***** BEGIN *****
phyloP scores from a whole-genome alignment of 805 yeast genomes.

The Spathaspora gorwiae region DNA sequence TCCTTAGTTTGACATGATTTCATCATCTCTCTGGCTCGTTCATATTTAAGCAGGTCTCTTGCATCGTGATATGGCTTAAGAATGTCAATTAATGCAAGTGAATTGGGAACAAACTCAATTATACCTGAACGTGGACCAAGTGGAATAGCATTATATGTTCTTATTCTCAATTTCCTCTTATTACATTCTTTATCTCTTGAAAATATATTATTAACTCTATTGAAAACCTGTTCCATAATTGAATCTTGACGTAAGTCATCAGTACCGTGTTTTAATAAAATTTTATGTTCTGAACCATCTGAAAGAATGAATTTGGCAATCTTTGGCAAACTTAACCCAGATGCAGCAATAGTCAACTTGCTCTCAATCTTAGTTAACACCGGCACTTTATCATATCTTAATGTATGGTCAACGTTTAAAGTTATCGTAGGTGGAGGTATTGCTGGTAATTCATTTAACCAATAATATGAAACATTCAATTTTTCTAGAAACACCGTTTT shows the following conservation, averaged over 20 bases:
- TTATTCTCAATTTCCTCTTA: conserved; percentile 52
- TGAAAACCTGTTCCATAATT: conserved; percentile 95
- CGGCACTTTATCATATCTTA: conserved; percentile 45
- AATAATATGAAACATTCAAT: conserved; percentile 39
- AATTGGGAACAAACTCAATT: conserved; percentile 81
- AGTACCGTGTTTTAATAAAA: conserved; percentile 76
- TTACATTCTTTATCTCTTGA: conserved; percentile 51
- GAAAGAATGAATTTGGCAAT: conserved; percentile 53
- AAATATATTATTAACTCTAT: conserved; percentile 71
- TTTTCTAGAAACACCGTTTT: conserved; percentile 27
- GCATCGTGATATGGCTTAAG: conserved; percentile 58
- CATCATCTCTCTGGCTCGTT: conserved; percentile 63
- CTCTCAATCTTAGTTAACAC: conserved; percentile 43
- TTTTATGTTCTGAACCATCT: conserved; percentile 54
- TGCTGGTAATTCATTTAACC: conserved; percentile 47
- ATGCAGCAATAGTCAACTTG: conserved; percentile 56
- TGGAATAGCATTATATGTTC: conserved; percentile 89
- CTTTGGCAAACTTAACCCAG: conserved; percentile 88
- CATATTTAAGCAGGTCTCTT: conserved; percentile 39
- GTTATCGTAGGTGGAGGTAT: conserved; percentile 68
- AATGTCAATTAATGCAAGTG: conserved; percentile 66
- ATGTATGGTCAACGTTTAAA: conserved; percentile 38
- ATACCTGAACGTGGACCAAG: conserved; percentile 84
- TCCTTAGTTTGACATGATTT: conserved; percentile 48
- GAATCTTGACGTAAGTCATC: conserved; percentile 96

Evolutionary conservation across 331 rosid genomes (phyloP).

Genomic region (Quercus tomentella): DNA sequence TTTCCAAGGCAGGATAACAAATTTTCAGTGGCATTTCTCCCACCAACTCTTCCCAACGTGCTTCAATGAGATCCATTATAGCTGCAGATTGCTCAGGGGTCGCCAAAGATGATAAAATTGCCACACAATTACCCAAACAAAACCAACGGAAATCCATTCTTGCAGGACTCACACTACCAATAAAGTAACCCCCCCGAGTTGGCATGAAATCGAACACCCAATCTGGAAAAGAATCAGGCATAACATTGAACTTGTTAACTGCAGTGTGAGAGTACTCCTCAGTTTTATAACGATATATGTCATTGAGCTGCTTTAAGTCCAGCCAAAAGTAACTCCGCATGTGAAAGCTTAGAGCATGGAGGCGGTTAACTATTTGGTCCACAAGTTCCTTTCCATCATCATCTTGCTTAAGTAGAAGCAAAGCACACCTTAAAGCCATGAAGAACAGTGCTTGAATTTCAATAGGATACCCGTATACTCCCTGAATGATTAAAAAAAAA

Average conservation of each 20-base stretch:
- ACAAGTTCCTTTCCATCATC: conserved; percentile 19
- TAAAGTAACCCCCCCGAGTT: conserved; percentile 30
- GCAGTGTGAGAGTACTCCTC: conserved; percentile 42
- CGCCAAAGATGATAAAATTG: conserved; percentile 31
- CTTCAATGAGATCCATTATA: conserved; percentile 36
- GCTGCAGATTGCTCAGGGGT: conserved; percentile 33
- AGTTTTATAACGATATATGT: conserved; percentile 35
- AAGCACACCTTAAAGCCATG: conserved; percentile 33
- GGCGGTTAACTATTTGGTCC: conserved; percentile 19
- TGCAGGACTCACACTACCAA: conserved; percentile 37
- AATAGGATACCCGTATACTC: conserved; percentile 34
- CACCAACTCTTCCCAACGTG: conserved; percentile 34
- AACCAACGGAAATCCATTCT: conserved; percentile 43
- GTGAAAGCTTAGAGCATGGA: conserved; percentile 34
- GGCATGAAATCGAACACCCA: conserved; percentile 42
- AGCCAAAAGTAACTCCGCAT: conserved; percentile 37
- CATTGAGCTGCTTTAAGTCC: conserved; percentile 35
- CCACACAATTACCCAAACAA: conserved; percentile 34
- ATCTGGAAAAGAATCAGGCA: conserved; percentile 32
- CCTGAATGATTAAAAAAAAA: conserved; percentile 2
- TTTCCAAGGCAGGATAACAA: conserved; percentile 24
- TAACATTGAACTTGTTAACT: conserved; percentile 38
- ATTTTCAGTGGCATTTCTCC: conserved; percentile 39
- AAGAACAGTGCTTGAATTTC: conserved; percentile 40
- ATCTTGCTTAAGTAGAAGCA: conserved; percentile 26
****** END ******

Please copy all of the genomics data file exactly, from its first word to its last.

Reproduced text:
phyloP scores from a whole-genome alignment of 805 yeast genomes.

The Spathaspora gorwiae region DNA sequence TCCTTAGTTTGACATGATTTCATCATCTCTCTGGCTCGTTCATATTTAAGCAGGTCTCTTGCATCGTGATATGGCTTAAGAATGTCAATTAATGCAAGTGAATTGGGAACAAACTCAATTATACCTGAACGTGGACCAAGTGGAATAGCATTATATGTTCTTATTCTCAATTTCCTCTTATTACATTCTTTATCTCTTGAAAATATATTATTAACTCTATTGAAAACCTGTTCCATAATTGAATCTTGACGTAAGTCATCAGTACCGTGTTTTAATAAAATTTTATGTTCTGAACCATCTGAAAGAATGAATTTGGCAATCTTTGGCAAACTTAACCCAGATGCAGCAATAGTCAACTTGCTCTCAATCTTAGTTAACACCGGCACTTTATCATATCTTAATGTATGGTCAACGTTTAAAGTTATCGTAGGTGGAGGTATTGCTGGTAATTCATTTAACCAATAATATGAAACATTCAATTTTTCTAGAAACACCGTTTT shows the following conservation, averaged over 20 bases:
- TTATTCTCAATTTCCTCTTA: conserved; percentile 52
- TGAAAACCTGTTCCATAATT: conserved; percentile 95
- CGGCACTTTATCATATCTTA: conserved; percentile 45
- AATAATATGAAACATTCAAT: conserved; percentile 39
- AATTGGGAACAAACTCAATT: conserved; percentile 81
- AGTACCGTGTTTTAATAAAA: conserved; percentile 76
- TTACATTCTTTATCTCTTGA: conserved; percentile 51
- GAAAGAATGAATTTGGCAAT: conserved; percentile 53
- AAATATATTATTAACTCTAT: conserved; percentile 71
- TTTTCTAGAAACACCGTTTT: conserved; percentile 27
- GCATCGTGATATGGCTTAAG: conserved; percentile 58
- CATCATCTCTCTGGCTCGTT: conserved; percentile 63
- CTCTCAATCTTAGTTAACAC: conserved; percentile 43
- TTTTATGTTCTGAACCATCT: conserved; percentile 54
- TGCTGGTAATTCATTTAACC: conserved; percentile 47
- ATGCAGCAATAGTCAACTTG: conserved; percentile 56
- TGGAATAGCATTATATGTTC: conserved; percentile 89
- CTTTGGCAAACTTAACCCAG: conserved; percentile 88
- CATATTTAAGCAGGTCTCTT: conserved; percentile 39
- GTTATCGTAGGTGGAGGTAT: conserved; percentile 68
- AATGTCAATTAATGCAAGTG: conserved; percentile 66
- ATGTATGGTCAACGTTTAAA: conserved; percentile 38
- ATACCTGAACGTGGACCAAG: conserved; percentile 84
- TCCTTAGTTTGACATGATTT: conserved; percentile 48
- GAATCTTGACGTAAGTCATC: conserved; percentile 96

Evolutionary conservation across 331 rosid genomes (phyloP).

Genomic region (Quercus tomentella): DNA sequence TTTCCAAGGCAGGATAACAAATTTTCAGTGGCATTTCTCCCACCAACTCTTCCCAACGTGCTTCAATGAGATCCATTATAGCTGCAGATTGCTCAGGGGTCGCCAAAGATGATAAAATTGCCACACAATTACCCAAACAAAACCAACGGAAATCCATTCTTGCAGGACTCACACTACCAATAAAGTAACCCCCCCGAGTTGGCATGAAATCGAACACCCAATCTGGAAAAGAATCAGGCATAACATTGAACTTGTTAACTGCAGTGTGAGAGTACTCCTCAGTTTTATAACGATATATGTCATTGAGCTGCTTTAAGTCCAGCCAAAAGTAACTCCGCATGTGAAAGCTTAGAGCATGGAGGCGGTTAACTATTTGGTCCACAAGTTCCTTTCCATCATCATCTTGCTTAAGTAGAAGCAAAGCACACCTTAAAGCCATGAAGAACAGTGCTTGAATTTCAATAGGATACCCGTATACTCCCTGAATGATTAAAAAAAAA

Average conservation of each 20-base stretch:
- ACAAGTTCCTTTCCATCATC: conserved; percentile 19
- TAAAGTAACCCCCCCGAGTT: conserved; percentile 30
- GCAGTGTGAGAGTACTCCTC: conserved; percentile 42
- CGCCAAAGATGATAAAATTG: conserved; percentile 31
- CTTCAATGAGATCCATTATA: conserved; percentile 36
- GCTGCAGATTGCTCAGGGGT: conserved; percentile 33
- AGTTTTATAACGATATATGT: conserved; percentile 35
- AAGCACACCTTAAAGCCATG: conserved; percentile 33
- GGCGGTTAACTATTTGGTCC: conserved; percentile 19
- TGCAGGACTCACACTACCAA: conserved; percentile 37
- AATAGGATACCCGTATACTC: conserved; percentile 34
- CACCAACTCTTCCCAACGTG: conserved; percentile 34
- AACCAACGGAAATCCATTCT: conserved; percentile 43
- GTGAAAGCTTAGAGCATGGA: conserved; percentile 34
- GGCATGAAATCGAACACCCA: conserved; percentile 42
- AGCCAAAAGTAACTCCGCAT: conserved; percentile 37
- CATTGAGCTGCTTTAAGTCC: conserved; percentile 35
- CCACACAATTACCCAAACAA: conserved; percentile 34
- ATCTGGAAAAGAATCAGGCA: conserved; percentile 32
- CCTGAATGATTAAAAAAAAA: conserved; percentile 2
- TTTCCAAGGCAGGATAACAA: conserved; percentile 24
- TAACATTGAACTTGTTAACT: conserved; percentile 38
- ATTTTCAGTGGCATTTCTCC: conserved; percentile 39
- AAGAACAGTGCTTGAATTTC: conserved; percentile 40
- ATCTTGCTTAAGTAGAAGCA: conserved; percentile 26